Click here to learn more.
I deal in death daily. And I’m not alone.
Most veterinarians I know are astute students of death. Creepy, unconventional or unwanted as that may seem, it's true. We veterinarians are probably more fluent in the subject of death than any single other professional you can think of –– mortuaries included. And that's because companion animal veterinarians employed in general practice spend a significant percentage of our time on death-related duties every day.
Don't believe me? Consider the time I spent on “death detail” yesterday.
I might have written a condolence note at some point during the day (or was that the day before yesterday?), but otherwise that was about it. All in all it was a pretty ordinary day, death-wise.
And it's all in a day’s work for most veterinarians I know.
This list might seem oppressively grim to you, but when you consider that I didn’t perform a traditional euthanasia all day, it’s probably not so bad as most. Plenty of days are much more filled with acute loss issues than this one. But then for me, it’s not the euthanasia procedures themselves that are so grueling, it’s the weeks-long discussions that often precede them that most vividly color my days, death-wise.
I know this post has killed whatever ray of sunshine might otherwise have illuminated your morning. And I’m sorry for that. But even veterinarians have depressing days, months, even years.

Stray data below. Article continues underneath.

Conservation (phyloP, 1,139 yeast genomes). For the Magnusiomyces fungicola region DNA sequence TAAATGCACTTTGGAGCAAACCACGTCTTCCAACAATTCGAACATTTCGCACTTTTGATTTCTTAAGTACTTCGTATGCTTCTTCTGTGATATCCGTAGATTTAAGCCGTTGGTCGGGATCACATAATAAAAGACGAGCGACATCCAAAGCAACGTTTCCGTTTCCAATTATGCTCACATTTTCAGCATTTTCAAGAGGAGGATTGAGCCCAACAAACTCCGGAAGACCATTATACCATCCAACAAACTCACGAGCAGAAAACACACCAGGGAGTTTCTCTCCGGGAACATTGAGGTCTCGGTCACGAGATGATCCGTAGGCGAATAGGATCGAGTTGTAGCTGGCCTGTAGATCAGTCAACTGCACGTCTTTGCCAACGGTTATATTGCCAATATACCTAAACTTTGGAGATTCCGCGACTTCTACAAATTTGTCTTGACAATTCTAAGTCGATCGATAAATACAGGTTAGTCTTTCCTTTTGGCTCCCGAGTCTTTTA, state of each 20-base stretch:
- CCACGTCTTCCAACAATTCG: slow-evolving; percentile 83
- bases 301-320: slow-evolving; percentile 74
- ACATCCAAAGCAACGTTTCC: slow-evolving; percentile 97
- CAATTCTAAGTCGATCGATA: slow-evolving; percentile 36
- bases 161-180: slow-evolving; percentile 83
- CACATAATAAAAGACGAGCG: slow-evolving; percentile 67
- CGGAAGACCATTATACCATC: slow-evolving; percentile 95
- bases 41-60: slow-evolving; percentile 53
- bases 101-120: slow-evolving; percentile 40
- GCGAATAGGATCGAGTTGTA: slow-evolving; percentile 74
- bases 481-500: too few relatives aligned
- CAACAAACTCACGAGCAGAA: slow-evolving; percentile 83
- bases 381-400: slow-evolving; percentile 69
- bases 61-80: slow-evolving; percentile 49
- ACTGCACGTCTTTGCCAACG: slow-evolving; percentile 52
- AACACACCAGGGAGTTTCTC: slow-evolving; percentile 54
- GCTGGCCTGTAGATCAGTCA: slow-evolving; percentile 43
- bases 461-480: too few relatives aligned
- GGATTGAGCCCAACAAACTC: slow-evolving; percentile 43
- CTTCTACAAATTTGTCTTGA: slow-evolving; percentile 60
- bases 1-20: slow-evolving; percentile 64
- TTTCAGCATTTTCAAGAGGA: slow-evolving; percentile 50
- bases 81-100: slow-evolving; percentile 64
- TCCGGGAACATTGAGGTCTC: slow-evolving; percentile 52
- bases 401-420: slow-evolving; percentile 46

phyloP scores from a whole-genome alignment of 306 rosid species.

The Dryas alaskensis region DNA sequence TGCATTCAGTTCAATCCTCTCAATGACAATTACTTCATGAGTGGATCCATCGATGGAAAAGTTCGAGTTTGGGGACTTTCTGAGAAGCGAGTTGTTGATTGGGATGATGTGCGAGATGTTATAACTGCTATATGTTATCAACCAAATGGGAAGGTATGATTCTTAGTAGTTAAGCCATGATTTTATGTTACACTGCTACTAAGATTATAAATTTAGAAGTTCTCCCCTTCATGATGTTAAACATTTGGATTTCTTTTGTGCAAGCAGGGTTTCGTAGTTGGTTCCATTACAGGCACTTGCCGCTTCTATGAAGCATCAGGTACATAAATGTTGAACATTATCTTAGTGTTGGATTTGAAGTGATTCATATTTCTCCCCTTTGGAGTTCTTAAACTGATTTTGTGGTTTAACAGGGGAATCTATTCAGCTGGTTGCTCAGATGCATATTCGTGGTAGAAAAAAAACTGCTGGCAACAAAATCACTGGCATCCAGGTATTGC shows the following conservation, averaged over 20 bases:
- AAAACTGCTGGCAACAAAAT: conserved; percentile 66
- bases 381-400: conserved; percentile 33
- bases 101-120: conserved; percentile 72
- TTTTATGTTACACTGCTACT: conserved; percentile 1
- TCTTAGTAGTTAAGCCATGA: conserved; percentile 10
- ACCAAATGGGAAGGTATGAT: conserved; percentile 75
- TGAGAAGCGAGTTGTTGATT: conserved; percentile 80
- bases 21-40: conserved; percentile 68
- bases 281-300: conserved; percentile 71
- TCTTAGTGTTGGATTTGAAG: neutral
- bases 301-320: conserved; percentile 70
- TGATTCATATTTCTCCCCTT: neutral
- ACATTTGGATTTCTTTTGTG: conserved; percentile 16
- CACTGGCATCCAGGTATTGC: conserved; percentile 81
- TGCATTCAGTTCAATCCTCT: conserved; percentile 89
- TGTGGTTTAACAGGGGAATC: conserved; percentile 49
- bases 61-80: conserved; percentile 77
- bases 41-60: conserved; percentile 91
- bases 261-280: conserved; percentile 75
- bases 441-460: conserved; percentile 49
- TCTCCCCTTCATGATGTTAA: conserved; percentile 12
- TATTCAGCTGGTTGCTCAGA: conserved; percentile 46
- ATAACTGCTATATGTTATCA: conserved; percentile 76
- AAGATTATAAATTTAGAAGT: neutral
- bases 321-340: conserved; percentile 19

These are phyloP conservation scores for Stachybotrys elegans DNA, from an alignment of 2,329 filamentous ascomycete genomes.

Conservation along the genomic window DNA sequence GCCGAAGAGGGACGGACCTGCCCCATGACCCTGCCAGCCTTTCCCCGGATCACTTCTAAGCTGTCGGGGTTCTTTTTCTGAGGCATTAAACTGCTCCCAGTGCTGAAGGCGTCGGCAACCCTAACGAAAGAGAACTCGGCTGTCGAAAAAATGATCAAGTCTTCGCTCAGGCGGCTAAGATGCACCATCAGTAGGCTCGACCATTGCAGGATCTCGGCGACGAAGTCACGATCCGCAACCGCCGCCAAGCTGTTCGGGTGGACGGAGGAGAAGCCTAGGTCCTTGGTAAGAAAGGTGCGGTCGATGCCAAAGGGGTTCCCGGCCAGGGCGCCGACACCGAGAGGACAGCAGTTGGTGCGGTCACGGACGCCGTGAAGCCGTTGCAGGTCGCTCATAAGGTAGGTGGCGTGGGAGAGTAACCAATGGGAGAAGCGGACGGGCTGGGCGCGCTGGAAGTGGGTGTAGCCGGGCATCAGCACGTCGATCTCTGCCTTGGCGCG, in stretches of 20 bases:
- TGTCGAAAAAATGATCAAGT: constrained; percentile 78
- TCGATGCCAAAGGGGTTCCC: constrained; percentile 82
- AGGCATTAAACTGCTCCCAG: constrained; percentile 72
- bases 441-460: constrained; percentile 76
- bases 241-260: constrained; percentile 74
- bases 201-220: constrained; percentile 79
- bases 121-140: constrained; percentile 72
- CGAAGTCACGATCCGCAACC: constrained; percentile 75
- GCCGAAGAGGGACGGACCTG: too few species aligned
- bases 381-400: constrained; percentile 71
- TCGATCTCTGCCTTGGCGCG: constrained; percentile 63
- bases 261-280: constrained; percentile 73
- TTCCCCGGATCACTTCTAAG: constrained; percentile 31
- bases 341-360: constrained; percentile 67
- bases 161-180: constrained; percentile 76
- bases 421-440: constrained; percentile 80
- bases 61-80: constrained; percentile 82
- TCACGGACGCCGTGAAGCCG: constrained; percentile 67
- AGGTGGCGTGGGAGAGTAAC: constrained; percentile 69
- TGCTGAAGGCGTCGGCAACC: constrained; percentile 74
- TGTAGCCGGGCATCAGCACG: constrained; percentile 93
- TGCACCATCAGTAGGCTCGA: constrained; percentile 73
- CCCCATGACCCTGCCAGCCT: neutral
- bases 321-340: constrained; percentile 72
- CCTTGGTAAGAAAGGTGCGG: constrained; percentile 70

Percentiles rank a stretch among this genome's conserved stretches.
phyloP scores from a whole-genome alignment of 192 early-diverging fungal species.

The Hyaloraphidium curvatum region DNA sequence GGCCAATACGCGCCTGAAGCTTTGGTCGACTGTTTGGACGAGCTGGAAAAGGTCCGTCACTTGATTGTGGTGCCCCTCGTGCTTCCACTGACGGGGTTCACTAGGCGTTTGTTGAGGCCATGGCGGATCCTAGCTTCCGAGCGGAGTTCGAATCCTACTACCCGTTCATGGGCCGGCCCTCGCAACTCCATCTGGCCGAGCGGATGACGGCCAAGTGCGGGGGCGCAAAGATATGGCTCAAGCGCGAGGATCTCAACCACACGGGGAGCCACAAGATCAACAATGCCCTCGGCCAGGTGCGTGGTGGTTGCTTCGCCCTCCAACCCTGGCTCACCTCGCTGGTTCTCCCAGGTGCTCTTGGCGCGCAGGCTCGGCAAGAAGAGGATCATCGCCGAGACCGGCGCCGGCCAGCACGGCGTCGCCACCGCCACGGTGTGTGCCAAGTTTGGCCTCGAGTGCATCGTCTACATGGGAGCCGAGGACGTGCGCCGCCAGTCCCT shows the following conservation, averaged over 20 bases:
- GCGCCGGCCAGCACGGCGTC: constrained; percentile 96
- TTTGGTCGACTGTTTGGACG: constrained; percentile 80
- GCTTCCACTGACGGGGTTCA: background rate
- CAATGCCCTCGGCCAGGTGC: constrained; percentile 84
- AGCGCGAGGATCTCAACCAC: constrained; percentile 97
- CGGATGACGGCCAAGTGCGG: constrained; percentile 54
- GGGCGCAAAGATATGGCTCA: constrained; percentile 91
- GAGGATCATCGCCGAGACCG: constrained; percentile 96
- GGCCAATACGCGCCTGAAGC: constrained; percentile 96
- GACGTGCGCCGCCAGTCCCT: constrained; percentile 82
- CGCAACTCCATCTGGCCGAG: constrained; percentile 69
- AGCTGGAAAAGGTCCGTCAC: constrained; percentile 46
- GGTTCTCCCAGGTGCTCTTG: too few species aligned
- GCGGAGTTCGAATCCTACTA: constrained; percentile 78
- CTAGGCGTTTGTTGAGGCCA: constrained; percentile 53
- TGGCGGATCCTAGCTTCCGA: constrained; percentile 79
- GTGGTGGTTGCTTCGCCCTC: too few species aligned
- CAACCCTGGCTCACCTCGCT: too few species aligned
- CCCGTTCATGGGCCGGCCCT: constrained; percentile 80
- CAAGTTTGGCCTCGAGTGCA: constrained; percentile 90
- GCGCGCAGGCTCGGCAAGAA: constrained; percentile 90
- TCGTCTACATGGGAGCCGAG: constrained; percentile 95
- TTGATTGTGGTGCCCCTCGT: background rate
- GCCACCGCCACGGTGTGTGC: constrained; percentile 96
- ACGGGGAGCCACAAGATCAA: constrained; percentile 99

Given my midcareer impressionability (it happens to all of us at some point), is it any wonder that young veterinary students have been found to be much more likely than their medical student counterparts to experience signs of clinical depression during their course of study? I think not. And the difference lies –– if anywhere –– in the daily regimen I’ve outlined above.
After all, death dealt with so routinely and concretely is not for the delicate and sensitive. And yet delicacy and sensitivity are the traits most sought after by those who value their veterinary providers.
For more of Dr. Patty Khuly, follow her on Facebook and Twitter and click here for articles on Vetstreet.
Like this article? Have a point of view to share? Let us know!
Thank you for subscribing to Petwire. Look for the latest newsletter each Wednesday.
Romo, who earned the nickname “The
King of Adams Morgan,” is leaving his
neighborhood and moving to Virginia.
April Doidge reunited with 2-year-old
Chanel after her car was stolen a
few weeks ago with the dog inside.
We had 266 veterinary professionals vote
for the smartest dog breeds. Do you think
they earned an A with their…
Dr. Andy Roark tries to warm his cat up to
the idea of a second cat with promises of
new litterboxes, pheromones and…
Manatees risk losing their endangered
status — and one organization needs
your help to prevent that from happening.
Known for his foxlike appearance, it's no surprise that the charming Shiba Inu is one of Japan's most popular dogs.
If the video doesn't start playing momentarily,
please install the latest version of Flash.
Thank you for subscribing.